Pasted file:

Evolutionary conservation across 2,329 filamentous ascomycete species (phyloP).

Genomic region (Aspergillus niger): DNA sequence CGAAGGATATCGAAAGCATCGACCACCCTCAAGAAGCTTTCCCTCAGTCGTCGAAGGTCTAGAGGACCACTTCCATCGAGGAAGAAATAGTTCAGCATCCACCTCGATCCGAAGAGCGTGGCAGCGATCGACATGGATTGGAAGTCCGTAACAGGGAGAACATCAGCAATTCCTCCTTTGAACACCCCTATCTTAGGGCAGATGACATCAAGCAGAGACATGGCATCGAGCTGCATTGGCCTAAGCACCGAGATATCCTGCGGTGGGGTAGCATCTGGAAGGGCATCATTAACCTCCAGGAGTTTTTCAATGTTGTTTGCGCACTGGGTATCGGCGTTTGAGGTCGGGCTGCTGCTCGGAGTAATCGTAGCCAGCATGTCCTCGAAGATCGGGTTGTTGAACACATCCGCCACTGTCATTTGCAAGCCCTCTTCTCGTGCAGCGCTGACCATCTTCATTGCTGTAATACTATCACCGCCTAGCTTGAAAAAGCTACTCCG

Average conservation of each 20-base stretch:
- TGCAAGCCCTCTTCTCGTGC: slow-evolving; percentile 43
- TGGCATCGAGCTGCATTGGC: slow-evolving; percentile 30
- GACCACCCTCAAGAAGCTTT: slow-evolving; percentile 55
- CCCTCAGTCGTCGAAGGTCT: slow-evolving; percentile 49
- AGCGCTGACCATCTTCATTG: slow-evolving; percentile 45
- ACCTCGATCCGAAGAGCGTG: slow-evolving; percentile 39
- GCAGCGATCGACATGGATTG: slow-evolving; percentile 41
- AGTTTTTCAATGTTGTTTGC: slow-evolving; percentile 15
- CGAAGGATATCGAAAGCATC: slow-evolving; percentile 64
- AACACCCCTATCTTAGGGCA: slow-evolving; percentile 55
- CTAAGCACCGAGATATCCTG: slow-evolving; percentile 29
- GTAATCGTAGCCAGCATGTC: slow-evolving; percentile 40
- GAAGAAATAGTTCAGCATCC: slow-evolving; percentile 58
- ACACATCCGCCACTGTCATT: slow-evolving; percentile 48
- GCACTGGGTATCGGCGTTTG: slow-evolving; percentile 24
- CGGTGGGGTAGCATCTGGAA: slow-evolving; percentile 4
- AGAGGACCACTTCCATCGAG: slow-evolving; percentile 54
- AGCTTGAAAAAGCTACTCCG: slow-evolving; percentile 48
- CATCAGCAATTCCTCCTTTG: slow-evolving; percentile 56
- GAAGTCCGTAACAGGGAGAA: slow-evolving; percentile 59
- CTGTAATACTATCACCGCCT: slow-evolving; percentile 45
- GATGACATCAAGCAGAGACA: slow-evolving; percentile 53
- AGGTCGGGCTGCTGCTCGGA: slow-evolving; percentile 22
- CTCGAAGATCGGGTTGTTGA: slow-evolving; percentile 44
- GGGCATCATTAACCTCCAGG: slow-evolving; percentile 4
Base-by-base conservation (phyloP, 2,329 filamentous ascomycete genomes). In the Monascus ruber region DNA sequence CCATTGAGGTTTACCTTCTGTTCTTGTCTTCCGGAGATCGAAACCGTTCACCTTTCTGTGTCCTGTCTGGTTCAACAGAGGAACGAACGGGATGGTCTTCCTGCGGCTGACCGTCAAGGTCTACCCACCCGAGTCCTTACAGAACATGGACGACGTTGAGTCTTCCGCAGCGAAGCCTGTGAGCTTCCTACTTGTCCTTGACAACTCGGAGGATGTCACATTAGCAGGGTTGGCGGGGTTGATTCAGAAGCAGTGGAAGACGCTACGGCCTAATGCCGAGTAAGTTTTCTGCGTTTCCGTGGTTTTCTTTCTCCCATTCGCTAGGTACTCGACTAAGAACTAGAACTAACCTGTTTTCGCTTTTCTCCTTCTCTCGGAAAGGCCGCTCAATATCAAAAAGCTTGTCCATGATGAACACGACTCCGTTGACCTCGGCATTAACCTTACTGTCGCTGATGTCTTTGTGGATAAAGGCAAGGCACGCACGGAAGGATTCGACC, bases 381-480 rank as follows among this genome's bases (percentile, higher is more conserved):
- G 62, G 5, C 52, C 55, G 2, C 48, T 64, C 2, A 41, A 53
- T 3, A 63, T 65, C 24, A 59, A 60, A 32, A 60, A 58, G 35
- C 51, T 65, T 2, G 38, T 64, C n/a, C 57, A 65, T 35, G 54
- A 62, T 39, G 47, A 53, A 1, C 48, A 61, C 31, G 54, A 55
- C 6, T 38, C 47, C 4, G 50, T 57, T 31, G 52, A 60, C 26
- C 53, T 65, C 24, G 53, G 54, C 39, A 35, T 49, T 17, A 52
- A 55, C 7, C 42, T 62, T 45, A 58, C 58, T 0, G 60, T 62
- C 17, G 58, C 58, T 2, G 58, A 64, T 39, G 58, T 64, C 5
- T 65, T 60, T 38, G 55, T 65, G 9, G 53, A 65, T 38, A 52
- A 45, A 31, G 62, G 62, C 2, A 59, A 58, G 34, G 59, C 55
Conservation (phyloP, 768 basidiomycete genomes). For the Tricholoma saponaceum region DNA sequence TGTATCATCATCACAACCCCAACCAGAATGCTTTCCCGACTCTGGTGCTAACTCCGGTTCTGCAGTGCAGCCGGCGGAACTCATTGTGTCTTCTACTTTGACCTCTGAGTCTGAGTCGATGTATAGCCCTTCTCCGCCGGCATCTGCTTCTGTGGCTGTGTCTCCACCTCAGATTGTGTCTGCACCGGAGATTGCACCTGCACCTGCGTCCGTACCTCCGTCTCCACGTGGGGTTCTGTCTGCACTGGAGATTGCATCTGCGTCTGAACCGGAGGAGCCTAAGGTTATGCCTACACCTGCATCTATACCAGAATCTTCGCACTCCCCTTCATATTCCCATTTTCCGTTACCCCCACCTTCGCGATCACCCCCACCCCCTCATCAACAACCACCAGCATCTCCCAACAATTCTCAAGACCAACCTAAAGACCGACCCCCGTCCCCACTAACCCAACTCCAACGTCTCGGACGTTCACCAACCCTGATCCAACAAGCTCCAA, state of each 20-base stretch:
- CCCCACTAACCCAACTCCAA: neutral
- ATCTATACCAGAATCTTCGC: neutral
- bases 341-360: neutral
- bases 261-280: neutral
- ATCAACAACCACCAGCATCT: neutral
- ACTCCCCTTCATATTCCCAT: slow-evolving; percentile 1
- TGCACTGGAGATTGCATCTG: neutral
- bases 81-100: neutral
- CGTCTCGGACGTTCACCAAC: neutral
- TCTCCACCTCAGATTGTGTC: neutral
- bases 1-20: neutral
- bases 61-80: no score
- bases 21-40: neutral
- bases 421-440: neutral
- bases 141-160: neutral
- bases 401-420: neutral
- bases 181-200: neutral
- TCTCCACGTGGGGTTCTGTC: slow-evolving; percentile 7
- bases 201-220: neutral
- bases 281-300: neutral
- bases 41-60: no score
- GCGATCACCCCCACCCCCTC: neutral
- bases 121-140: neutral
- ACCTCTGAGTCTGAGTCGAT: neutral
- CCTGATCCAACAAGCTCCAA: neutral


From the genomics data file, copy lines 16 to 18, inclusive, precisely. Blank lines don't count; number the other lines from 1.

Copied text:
- GAAGAAATAGTTCAGCATCC: slow-evolving; percentile 58
- ACACATCCGCCACTGTCATT: slow-evolving; percentile 48
- GCACTGGGTATCGGCGTTTG: slow-evolving; percentile 24